How far this policy of offering the House to all aged persons, deserving or undeserving, was assumed by the other inspectors to be the official policy, and how far it was pressed by them, on boards of guardians throughout the country, we have been unable to ascertain. Apart from the approval of Mr. Longley’s views implied by the publication of his Reports and the circulation of them among boards of guardians, the Central Authority maintained, between 1871 and 1896, an absolute silence on the question of outdoor relief to the aged.

All the more surprising to boards of guardians must have been the sudden and unexpected reversal of this policy by the Central Authority between 1896 and 1900. In July 1896, the Central Authority, under the presidency of Mr. Chaplin, issued a Circular to boards of guardians outside the Metropolis, drawing attention to the importance of the relieving officers and medical officers discharging their duties with the greatest particularity. In a concluding paragraph the Central Authority significantly reminds the guardians of the recommendations of the Royal Commission on the Aged Poor, of which an extract is appended. “We are convinced,” run the recommendations thus exceptionally brought to the guardians’ notice, “that there is a strong feeling that in the administration of relief there should be greater discrimination between the respectable aged who become destitute and those whose destitution is distinctly the consequence of their own misconduct; and we recommend that boards of guardians, in dealing with applications for relief, should inquire with special care into the antecedents of destitute persons whose physical faculties have failed by reason of age and infirmity; and that outdoor relief in such cases should be given to those who are shown to have been of good character, thrifty according to their opportunities, and generally independent in early life, and who are not living under conditions of health or surrounding circumstances which make it evident that the relief given should be indoor relief.” But this is not all. The poor, far from being left uncertain as to the grant of outdoor relief, were to be specially told that they would receive it if only they led deserving lives. “It accordingly appears to us eminently desirable,” continue the recommendations, as communicated by the Central Authority to the boards of guardians, “that boards of guardians should adopt rules in accordance with the general principles which we have indicated, by which they may be broadly guided in dealing with individual applications for relief, and that such rules should be generally made known for the information of the poor of the union, in order that those really in need may not be discouraged from applying.”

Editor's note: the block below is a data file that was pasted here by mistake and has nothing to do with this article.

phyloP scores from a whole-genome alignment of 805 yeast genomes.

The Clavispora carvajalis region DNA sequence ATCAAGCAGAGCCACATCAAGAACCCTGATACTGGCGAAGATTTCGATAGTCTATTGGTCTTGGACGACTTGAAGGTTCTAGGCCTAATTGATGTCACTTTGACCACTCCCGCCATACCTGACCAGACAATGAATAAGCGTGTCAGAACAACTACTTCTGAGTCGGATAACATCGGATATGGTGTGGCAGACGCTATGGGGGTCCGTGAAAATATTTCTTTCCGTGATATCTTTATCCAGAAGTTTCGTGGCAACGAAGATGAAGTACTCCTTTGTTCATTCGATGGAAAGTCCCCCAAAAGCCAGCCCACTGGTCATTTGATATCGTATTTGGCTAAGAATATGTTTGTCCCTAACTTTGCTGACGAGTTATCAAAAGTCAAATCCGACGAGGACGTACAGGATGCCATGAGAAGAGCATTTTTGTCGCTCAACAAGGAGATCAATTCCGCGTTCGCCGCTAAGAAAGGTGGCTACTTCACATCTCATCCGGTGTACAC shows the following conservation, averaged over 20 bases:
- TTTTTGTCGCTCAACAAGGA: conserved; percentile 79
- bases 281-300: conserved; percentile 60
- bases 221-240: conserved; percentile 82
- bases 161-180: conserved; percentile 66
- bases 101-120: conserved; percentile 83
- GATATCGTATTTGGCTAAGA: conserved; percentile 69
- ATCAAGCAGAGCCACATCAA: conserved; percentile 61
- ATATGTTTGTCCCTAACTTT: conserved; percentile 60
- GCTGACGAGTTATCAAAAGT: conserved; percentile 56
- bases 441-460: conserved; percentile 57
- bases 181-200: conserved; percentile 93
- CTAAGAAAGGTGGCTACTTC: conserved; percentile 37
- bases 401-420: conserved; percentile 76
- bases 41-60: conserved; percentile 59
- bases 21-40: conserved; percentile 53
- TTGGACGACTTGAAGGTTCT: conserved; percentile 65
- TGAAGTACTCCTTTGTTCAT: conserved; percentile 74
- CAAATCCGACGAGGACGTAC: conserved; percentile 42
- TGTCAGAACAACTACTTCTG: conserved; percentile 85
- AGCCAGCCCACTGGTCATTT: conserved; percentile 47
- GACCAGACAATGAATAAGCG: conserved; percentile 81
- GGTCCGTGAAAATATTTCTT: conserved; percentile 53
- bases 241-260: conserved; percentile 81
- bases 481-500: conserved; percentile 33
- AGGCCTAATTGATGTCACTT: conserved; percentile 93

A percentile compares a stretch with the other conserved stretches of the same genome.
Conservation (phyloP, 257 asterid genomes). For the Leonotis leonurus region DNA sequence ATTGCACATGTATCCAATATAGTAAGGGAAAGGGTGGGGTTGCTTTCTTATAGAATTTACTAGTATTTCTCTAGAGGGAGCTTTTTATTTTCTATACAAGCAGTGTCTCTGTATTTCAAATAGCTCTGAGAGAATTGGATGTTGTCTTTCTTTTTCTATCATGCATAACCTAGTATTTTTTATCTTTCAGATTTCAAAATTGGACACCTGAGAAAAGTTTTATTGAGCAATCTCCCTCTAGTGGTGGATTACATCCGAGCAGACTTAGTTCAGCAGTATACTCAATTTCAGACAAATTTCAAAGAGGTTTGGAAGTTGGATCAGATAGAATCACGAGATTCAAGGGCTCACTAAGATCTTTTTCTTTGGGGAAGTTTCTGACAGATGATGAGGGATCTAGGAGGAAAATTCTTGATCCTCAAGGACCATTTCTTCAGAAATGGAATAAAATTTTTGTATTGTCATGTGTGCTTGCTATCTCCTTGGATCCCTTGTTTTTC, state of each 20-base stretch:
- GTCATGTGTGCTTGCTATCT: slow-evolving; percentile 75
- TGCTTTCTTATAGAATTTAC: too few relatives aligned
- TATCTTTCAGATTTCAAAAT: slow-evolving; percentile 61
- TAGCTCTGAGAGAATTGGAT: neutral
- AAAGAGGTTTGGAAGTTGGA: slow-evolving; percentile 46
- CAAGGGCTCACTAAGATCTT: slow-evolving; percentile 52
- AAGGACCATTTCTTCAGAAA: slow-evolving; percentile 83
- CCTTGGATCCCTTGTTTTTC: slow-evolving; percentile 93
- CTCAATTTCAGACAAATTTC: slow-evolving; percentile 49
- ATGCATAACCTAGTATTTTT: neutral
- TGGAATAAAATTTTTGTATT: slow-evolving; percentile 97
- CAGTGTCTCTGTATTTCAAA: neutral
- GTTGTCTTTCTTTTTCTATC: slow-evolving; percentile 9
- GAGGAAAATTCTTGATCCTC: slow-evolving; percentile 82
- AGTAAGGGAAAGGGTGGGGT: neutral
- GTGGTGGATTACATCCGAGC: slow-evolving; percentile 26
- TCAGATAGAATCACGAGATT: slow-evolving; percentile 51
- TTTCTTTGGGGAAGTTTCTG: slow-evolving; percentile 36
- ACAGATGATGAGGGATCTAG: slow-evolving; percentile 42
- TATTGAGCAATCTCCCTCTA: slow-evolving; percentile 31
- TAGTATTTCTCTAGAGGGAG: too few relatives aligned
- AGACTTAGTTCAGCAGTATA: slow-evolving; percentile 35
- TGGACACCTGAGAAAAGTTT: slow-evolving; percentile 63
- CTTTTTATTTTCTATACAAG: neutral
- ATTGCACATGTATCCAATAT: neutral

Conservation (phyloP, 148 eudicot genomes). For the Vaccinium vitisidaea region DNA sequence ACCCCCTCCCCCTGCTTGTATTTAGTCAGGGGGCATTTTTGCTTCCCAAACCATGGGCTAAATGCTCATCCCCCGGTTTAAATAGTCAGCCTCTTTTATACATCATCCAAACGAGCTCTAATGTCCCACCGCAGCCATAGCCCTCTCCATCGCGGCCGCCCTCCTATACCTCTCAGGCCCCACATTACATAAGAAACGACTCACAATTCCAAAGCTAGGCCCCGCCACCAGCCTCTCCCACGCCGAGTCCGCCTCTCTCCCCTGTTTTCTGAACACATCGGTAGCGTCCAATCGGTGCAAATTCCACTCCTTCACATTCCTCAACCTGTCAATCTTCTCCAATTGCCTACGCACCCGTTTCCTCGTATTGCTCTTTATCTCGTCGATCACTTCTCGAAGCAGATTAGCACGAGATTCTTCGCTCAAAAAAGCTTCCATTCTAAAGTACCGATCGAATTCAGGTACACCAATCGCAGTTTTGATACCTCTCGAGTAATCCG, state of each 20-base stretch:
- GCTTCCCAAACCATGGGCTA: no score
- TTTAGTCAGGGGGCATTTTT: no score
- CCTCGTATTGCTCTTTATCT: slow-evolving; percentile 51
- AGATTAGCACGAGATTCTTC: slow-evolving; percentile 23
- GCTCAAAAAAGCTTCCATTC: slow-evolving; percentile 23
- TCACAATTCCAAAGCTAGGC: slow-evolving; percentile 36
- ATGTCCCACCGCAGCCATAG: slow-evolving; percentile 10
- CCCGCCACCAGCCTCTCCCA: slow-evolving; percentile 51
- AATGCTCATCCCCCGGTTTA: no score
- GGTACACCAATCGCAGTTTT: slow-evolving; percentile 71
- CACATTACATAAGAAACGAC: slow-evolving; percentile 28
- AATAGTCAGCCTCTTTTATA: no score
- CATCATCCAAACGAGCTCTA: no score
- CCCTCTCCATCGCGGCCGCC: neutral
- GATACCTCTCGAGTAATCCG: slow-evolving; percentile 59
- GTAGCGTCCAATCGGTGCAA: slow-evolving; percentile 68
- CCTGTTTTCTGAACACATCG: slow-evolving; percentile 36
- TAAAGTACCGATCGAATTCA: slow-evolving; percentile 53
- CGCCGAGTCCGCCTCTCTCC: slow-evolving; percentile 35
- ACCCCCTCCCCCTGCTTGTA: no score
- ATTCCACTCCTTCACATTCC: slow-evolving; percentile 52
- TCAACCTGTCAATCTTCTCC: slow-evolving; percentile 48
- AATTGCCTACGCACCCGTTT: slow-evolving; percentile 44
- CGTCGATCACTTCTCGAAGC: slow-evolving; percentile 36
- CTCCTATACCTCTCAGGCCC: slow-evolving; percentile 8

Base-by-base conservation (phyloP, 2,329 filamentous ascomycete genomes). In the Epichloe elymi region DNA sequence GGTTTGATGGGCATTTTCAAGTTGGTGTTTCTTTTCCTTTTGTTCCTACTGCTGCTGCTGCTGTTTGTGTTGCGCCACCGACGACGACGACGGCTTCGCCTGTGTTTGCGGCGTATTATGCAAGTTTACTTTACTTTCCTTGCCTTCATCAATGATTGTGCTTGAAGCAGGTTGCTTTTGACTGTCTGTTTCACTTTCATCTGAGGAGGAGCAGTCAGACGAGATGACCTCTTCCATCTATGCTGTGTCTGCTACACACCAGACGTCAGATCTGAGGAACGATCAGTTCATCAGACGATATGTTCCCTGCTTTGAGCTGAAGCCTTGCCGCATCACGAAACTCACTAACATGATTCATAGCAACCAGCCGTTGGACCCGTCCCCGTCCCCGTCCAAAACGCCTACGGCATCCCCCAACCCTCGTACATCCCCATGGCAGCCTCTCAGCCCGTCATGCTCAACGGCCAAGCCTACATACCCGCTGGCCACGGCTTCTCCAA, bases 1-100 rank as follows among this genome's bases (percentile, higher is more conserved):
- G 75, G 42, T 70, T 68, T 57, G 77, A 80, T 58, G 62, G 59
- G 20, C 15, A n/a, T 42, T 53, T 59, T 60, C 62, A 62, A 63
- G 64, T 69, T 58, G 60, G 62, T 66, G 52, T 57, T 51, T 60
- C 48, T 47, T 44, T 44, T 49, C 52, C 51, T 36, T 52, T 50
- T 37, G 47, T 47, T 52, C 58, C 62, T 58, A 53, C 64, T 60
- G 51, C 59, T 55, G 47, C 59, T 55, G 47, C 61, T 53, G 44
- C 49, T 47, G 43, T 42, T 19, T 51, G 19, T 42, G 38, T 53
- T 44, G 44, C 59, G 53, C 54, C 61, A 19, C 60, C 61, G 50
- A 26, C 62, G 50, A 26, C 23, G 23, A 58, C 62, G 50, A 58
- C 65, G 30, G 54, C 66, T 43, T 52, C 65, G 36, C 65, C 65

How far this reversion to the policy contemplated by the 1834 Report, and continued, as we have shown, by the Poor Law Commissioners, and the Poor Law Board down to 1871, obtained the adhesion of the inspectors who had grown up in the traditions of Mr. Longley’s Reports of 1871-5, we have been unable to ascertain. Nor is it clear that the partial circulation by the Central Authority of the recommendations of the Royal Commission affected the admonitions against outdoor relief generally, which the inspectors had for nearly thirty years been addressing to the boards of guardians. Four years later the Central Authority took an even more decisive step.